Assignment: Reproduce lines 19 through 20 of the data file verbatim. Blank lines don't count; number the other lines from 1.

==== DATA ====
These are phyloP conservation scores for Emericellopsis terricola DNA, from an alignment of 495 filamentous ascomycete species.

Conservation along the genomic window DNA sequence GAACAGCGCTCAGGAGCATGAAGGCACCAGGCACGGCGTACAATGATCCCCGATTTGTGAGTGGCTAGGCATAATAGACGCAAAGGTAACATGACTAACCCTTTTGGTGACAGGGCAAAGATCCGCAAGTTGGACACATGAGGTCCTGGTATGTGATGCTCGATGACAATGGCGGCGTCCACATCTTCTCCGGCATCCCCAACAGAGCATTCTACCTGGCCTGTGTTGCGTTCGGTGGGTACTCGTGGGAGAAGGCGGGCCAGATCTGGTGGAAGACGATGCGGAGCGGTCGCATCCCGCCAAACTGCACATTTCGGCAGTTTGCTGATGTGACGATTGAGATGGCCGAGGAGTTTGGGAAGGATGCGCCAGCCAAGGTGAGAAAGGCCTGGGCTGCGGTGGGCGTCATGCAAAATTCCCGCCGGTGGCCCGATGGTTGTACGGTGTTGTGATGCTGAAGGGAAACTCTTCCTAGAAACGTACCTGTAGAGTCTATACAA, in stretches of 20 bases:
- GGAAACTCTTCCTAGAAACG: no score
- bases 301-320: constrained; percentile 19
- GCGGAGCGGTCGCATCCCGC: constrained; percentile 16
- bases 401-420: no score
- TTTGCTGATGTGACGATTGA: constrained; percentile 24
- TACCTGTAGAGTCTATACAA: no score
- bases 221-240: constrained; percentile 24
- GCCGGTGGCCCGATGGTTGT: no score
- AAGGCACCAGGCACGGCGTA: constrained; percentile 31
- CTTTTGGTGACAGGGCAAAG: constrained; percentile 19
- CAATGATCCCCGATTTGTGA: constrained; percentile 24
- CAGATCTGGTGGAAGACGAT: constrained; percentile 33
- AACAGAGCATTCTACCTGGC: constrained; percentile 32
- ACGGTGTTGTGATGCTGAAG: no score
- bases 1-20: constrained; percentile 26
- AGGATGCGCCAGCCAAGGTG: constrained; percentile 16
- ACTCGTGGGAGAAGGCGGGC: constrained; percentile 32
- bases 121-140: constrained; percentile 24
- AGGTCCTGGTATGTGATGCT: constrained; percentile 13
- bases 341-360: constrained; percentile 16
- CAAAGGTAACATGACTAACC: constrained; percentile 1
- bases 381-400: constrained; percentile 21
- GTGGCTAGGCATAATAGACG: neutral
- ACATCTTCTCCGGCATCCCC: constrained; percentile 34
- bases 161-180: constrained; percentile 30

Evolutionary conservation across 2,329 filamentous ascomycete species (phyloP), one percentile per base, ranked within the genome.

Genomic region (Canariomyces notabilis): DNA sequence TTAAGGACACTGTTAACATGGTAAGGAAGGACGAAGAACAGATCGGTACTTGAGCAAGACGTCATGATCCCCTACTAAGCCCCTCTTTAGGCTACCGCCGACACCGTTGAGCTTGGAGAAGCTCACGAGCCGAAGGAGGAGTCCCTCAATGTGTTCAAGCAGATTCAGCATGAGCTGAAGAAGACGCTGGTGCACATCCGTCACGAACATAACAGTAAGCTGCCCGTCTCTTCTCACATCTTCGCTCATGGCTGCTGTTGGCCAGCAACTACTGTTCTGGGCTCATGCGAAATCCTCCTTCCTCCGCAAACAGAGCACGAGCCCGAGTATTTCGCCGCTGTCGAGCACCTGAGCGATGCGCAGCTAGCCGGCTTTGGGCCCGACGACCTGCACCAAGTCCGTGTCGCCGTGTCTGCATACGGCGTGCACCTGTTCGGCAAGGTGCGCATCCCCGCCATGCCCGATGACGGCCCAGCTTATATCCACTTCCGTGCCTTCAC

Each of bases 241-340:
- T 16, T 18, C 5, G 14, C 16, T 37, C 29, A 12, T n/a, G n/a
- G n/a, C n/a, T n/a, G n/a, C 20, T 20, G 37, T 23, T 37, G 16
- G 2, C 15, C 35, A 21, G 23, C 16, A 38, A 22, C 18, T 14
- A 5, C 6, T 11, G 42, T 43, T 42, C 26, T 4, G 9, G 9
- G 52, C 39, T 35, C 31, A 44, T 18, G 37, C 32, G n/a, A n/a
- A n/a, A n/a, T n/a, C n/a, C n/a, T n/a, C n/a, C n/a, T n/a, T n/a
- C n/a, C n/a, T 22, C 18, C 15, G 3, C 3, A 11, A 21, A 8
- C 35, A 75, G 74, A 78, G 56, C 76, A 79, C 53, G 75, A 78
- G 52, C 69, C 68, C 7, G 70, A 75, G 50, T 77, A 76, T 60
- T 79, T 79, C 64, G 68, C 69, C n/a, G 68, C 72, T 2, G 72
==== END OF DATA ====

- ACTCGTGGGAGAAGGCGGGC: constrained; percentile 32
- bases 121-140: constrained; percentile 24